Lansing, MI – November 18, 2015 – The ongoing legal wrangling over PAR North America’s attempts to carve themselves out of the Michigan Licensing and Regulatory Affairs (LARA) ruling from March 2015, continues. Transcripts of their November 18th appeal hearing reveal a failed attempt on their part to have themselves removed from being defined as a collection agency in order to avoid punitive damages and administrative and auditory control by the LARA.
Circuit Judge, Clinton Canady III, Listened to arguments by PARS Attorney, Larry Saylor, on the case of PAR North America vs. Michigan Department of Licensing and Regulatory Affairs which revolved around PAR’S contention that they are not a collection agency and as such require licensing in order to conduct repossession forwarding activity in the state of Michigan.
Saylor argued that they were not a collection agency at the time of the class action ruling against them, but they were not required to be licensed as a collection agency but regardless, applied for licensing after the ruling but should have the previous ruling against them dismissed since they did not consider that they should be defined as a collection agency.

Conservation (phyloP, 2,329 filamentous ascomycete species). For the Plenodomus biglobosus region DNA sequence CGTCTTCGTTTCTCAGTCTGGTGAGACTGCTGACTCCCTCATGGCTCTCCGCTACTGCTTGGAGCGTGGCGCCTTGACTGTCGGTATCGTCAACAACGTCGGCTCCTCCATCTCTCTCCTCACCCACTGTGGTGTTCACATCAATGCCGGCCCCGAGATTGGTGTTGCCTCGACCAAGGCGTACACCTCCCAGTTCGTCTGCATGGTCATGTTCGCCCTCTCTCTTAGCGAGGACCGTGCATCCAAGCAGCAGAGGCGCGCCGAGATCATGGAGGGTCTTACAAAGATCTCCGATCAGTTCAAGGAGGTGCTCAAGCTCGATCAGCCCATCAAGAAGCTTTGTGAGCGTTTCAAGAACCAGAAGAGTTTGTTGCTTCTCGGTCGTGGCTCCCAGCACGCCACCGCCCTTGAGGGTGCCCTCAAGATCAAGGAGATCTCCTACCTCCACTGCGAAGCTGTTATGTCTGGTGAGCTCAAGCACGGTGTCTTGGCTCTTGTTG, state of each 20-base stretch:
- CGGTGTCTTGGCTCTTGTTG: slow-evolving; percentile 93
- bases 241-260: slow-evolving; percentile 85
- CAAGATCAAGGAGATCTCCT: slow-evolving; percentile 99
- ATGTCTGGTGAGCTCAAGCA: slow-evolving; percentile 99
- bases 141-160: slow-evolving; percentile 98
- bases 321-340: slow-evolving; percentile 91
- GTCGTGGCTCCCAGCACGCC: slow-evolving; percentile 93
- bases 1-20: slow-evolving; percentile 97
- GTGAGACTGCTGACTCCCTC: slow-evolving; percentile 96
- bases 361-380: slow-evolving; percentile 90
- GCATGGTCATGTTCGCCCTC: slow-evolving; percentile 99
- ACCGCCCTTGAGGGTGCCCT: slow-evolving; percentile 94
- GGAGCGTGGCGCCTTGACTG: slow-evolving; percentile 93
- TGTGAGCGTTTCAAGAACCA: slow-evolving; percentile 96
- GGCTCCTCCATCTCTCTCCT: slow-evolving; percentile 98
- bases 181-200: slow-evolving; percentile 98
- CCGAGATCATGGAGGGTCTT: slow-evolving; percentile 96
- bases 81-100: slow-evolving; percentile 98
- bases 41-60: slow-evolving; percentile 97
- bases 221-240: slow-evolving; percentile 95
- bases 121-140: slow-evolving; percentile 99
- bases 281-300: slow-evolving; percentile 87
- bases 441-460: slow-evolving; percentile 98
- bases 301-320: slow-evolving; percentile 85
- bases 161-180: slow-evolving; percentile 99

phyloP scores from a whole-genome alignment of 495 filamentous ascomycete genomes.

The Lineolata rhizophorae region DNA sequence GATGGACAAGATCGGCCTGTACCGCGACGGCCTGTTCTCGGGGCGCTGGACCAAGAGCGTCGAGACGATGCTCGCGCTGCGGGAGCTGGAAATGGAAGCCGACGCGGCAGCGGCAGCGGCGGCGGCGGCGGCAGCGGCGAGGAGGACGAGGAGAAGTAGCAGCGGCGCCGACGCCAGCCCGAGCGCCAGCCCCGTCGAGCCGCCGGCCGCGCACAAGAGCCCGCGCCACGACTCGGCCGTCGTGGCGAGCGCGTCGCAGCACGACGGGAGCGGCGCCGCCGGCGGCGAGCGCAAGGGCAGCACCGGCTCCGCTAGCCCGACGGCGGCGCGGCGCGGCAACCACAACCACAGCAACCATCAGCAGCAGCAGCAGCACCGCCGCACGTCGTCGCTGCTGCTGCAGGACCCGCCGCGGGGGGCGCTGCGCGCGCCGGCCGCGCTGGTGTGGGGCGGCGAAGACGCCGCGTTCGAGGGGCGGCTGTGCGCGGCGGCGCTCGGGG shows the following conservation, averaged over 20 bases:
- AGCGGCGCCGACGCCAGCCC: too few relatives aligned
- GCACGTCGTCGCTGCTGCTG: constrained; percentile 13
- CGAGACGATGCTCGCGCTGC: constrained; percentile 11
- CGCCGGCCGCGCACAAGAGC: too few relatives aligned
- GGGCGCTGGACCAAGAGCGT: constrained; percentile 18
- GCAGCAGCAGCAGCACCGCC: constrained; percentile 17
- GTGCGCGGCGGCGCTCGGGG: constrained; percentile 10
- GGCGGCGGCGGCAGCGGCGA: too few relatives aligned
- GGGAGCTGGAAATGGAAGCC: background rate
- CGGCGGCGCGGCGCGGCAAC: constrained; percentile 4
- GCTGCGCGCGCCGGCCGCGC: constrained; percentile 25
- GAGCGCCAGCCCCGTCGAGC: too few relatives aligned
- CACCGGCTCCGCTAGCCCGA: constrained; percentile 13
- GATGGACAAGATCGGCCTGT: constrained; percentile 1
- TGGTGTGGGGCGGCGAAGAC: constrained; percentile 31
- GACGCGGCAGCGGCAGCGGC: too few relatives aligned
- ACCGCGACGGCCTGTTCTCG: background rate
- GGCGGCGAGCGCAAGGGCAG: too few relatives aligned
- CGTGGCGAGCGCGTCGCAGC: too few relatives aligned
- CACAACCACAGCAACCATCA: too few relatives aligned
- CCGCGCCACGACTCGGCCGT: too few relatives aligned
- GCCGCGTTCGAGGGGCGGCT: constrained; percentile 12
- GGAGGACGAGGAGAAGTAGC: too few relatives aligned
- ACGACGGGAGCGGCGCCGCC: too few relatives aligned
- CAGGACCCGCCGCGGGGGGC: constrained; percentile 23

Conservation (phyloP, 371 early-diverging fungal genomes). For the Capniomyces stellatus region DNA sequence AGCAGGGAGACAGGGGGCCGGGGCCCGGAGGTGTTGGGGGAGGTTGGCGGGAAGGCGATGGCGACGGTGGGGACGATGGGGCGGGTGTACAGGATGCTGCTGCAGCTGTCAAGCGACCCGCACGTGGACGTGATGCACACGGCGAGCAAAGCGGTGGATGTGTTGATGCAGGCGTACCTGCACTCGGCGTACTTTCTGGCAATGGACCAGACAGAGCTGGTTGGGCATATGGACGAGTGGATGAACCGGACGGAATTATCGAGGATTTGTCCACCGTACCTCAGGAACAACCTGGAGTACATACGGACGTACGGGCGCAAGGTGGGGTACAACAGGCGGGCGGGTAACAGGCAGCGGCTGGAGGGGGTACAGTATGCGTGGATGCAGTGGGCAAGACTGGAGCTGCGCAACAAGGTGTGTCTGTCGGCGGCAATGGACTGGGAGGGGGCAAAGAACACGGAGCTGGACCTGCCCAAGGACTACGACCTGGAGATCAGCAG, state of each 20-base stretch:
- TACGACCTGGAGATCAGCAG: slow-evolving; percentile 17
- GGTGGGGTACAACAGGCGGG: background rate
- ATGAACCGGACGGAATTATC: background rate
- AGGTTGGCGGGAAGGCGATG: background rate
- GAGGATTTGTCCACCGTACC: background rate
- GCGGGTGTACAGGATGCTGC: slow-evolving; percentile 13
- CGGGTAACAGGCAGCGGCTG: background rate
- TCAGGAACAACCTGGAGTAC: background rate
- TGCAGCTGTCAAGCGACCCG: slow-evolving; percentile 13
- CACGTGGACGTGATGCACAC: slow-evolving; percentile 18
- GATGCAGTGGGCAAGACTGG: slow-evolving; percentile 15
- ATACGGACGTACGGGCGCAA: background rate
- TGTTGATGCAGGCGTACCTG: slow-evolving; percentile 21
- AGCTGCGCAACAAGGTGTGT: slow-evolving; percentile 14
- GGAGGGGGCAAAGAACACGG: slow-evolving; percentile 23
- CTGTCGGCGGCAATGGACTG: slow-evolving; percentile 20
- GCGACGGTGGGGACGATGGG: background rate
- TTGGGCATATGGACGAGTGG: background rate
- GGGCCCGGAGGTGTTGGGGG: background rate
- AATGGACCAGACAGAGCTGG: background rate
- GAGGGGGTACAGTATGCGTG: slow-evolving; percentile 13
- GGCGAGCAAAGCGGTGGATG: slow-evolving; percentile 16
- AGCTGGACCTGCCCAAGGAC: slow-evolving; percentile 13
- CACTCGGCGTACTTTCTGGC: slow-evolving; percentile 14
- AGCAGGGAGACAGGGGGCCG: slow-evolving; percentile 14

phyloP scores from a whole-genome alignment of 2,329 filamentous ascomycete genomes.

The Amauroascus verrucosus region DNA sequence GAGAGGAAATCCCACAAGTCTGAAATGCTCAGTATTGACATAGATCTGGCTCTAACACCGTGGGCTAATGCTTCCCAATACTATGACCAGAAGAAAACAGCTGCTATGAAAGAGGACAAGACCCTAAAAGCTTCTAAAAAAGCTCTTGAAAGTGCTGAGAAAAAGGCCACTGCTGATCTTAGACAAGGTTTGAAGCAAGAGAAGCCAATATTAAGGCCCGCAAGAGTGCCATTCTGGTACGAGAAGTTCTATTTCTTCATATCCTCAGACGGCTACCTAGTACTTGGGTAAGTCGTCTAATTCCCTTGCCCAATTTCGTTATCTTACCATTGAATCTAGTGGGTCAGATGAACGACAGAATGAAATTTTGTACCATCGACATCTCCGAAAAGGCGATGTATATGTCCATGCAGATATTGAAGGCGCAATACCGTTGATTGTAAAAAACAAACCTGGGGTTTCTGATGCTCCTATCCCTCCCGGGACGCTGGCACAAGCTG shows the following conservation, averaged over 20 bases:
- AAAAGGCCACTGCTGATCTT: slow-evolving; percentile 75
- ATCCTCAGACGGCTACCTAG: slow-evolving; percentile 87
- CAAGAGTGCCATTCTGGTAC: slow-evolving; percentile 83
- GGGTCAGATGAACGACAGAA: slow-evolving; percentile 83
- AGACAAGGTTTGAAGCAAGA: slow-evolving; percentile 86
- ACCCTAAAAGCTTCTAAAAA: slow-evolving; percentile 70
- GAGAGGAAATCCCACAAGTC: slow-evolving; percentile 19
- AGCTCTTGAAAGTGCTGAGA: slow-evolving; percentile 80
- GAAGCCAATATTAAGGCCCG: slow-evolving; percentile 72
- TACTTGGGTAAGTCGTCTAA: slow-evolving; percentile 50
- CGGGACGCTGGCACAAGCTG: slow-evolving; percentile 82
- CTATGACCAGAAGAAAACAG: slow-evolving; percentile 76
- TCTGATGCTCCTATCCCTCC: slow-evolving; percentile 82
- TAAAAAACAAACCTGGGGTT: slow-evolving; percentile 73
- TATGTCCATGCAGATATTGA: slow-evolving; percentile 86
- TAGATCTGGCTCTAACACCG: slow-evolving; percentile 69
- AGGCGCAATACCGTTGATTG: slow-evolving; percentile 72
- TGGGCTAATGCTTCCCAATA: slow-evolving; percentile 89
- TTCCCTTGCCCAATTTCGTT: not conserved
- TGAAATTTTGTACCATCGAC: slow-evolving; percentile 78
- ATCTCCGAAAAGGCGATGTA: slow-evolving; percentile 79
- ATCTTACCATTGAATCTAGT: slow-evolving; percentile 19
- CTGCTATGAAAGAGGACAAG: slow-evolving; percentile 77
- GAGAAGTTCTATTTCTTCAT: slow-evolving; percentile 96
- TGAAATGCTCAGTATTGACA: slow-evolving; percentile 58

Judge Canady, shot down PAR’s arguments;
“They contract with the lender. They hire the independent contractor to get the car. The car goes to the place they contracted for the auction house. The auction house sells the car. They give the money back to PAR. So, under that scenario it would seem to me that they are acting in the capacity as a collection agent.”
In closing, the Judge stated.
“ The court concludes that’s inconsistent with the fact situation that the Court’s has been presented with, which shows that the Lenders are working directly with PAR who in turn is the collection agency.”